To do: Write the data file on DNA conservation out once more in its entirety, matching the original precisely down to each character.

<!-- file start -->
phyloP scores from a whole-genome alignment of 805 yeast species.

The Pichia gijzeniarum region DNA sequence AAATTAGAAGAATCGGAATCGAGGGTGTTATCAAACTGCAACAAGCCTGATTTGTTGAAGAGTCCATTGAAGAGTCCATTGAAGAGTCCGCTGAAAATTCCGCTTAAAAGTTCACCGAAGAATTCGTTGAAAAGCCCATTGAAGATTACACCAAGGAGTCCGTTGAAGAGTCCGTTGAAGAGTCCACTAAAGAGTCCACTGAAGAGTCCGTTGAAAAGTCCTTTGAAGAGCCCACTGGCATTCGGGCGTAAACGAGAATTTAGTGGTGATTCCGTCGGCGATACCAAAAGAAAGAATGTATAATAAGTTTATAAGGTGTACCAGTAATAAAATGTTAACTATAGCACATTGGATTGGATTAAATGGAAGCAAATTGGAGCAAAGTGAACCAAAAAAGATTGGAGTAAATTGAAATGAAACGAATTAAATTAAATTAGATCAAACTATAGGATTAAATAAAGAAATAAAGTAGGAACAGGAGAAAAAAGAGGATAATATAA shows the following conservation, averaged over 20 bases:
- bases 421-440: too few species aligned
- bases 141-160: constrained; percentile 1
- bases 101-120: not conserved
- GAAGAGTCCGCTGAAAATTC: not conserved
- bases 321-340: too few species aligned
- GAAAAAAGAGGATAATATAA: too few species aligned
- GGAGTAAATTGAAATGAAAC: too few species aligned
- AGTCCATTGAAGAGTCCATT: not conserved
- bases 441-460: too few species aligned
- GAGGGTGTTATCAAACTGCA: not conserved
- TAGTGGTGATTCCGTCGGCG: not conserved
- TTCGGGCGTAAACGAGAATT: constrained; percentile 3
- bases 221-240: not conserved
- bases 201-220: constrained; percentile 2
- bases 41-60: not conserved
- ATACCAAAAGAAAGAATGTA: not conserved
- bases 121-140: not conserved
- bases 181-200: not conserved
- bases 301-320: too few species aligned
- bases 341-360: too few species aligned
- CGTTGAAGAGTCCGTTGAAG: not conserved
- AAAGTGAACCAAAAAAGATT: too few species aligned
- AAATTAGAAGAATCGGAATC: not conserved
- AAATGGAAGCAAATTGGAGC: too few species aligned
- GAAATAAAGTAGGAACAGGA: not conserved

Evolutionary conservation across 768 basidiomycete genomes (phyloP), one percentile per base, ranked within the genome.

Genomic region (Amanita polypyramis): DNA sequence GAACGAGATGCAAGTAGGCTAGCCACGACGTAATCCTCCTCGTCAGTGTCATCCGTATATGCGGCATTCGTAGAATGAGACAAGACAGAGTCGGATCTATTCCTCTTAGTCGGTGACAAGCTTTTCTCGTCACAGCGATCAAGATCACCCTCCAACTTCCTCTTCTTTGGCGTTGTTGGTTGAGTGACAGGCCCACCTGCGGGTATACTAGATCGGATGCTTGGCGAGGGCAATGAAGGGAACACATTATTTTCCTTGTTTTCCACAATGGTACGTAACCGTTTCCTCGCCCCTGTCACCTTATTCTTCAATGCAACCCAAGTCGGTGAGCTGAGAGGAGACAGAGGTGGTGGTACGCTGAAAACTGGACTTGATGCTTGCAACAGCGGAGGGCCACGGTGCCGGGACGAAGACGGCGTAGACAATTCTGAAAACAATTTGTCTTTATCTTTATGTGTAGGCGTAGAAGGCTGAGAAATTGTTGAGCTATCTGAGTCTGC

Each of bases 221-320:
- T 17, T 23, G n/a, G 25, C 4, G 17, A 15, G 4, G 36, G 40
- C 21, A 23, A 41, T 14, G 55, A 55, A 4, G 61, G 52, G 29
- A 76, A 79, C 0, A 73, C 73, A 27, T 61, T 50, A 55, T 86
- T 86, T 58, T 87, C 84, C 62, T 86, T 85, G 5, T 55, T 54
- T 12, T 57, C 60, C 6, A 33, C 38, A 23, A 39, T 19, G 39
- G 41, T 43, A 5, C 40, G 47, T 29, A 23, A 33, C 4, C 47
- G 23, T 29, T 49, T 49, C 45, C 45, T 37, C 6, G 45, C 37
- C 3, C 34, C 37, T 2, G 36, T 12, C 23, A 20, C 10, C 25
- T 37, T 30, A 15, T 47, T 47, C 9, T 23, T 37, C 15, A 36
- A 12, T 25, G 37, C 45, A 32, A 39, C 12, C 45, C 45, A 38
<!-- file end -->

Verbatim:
phyloP scores from a whole-genome alignment of 805 yeast species.

The Pichia gijzeniarum region DNA sequence AAATTAGAAGAATCGGAATCGAGGGTGTTATCAAACTGCAACAAGCCTGATTTGTTGAAGAGTCCATTGAAGAGTCCATTGAAGAGTCCGCTGAAAATTCCGCTTAAAAGTTCACCGAAGAATTCGTTGAAAAGCCCATTGAAGATTACACCAAGGAGTCCGTTGAAGAGTCCGTTGAAGAGTCCACTAAAGAGTCCACTGAAGAGTCCGTTGAAAAGTCCTTTGAAGAGCCCACTGGCATTCGGGCGTAAACGAGAATTTAGTGGTGATTCCGTCGGCGATACCAAAAGAAAGAATGTATAATAAGTTTATAAGGTGTACCAGTAATAAAATGTTAACTATAGCACATTGGATTGGATTAAATGGAAGCAAATTGGAGCAAAGTGAACCAAAAAAGATTGGAGTAAATTGAAATGAAACGAATTAAATTAAATTAGATCAAACTATAGGATTAAATAAAGAAATAAAGTAGGAACAGGAGAAAAAAGAGGATAATATAA shows the following conservation, averaged over 20 bases:
- bases 421-440: too few species aligned
- bases 141-160: constrained; percentile 1
- bases 101-120: not conserved
- GAAGAGTCCGCTGAAAATTC: not conserved
- bases 321-340: too few species aligned
- GAAAAAAGAGGATAATATAA: too few species aligned
- GGAGTAAATTGAAATGAAAC: too few species aligned
- AGTCCATTGAAGAGTCCATT: not conserved
- bases 441-460: too few species aligned
- GAGGGTGTTATCAAACTGCA: not conserved
- TAGTGGTGATTCCGTCGGCG: not conserved
- TTCGGGCGTAAACGAGAATT: constrained; percentile 3
- bases 221-240: not conserved
- bases 201-220: constrained; percentile 2
- bases 41-60: not conserved
- ATACCAAAAGAAAGAATGTA: not conserved
- bases 121-140: not conserved
- bases 181-200: not conserved
- bases 301-320: too few species aligned
- bases 341-360: too few species aligned
- CGTTGAAGAGTCCGTTGAAG: not conserved
- AAAGTGAACCAAAAAAGATT: too few species aligned
- AAATTAGAAGAATCGGAATC: not conserved
- AAATGGAAGCAAATTGGAGC: too few species aligned
- GAAATAAAGTAGGAACAGGA: not conserved

Evolutionary conservation across 768 basidiomycete genomes (phyloP), one percentile per base, ranked within the genome.

Genomic region (Amanita polypyramis): DNA sequence GAACGAGATGCAAGTAGGCTAGCCACGACGTAATCCTCCTCGTCAGTGTCATCCGTATATGCGGCATTCGTAGAATGAGACAAGACAGAGTCGGATCTATTCCTCTTAGTCGGTGACAAGCTTTTCTCGTCACAGCGATCAAGATCACCCTCCAACTTCCTCTTCTTTGGCGTTGTTGGTTGAGTGACAGGCCCACCTGCGGGTATACTAGATCGGATGCTTGGCGAGGGCAATGAAGGGAACACATTATTTTCCTTGTTTTCCACAATGGTACGTAACCGTTTCCTCGCCCCTGTCACCTTATTCTTCAATGCAACCCAAGTCGGTGAGCTGAGAGGAGACAGAGGTGGTGGTACGCTGAAAACTGGACTTGATGCTTGCAACAGCGGAGGGCCACGGTGCCGGGACGAAGACGGCGTAGACAATTCTGAAAACAATTTGTCTTTATCTTTATGTGTAGGCGTAGAAGGCTGAGAAATTGTTGAGCTATCTGAGTCTGC

Each of bases 221-320:
- T 17, T 23, G n/a, G 25, C 4, G 17, A 15, G 4, G 36, G 40
- C 21, A 23, A 41, T 14, G 55, A 55, A 4, G 61, G 52, G 29
- A 76, A 79, C 0, A 73, C 73, A 27, T 61, T 50, A 55, T 86
- T 86, T 58, T 87, C 84, C 62, T 86, T 85, G 5, T 55, T 54
- T 12, T 57, C 60, C 6, A 33, C 38, A 23, A 39, T 19, G 39
- G 41, T 43, A 5, C 40, G 47, T 29, A 23, A 33, C 4, C 47
- G 23, T 29, T 49, T 49, C 45, C 45, T 37, C 6, G 45, C 37
- C 3, C 34, C 37, T 2, G 36, T 12, C 23, A 20, C 10, C 25
- T 37, T 30, A 15, T 47, T 47, C 9, T 23, T 37, C 15, A 36
- A 12, T 25, G 37, C 45, A 32, A 39, C 12, C 45, C 45, A 38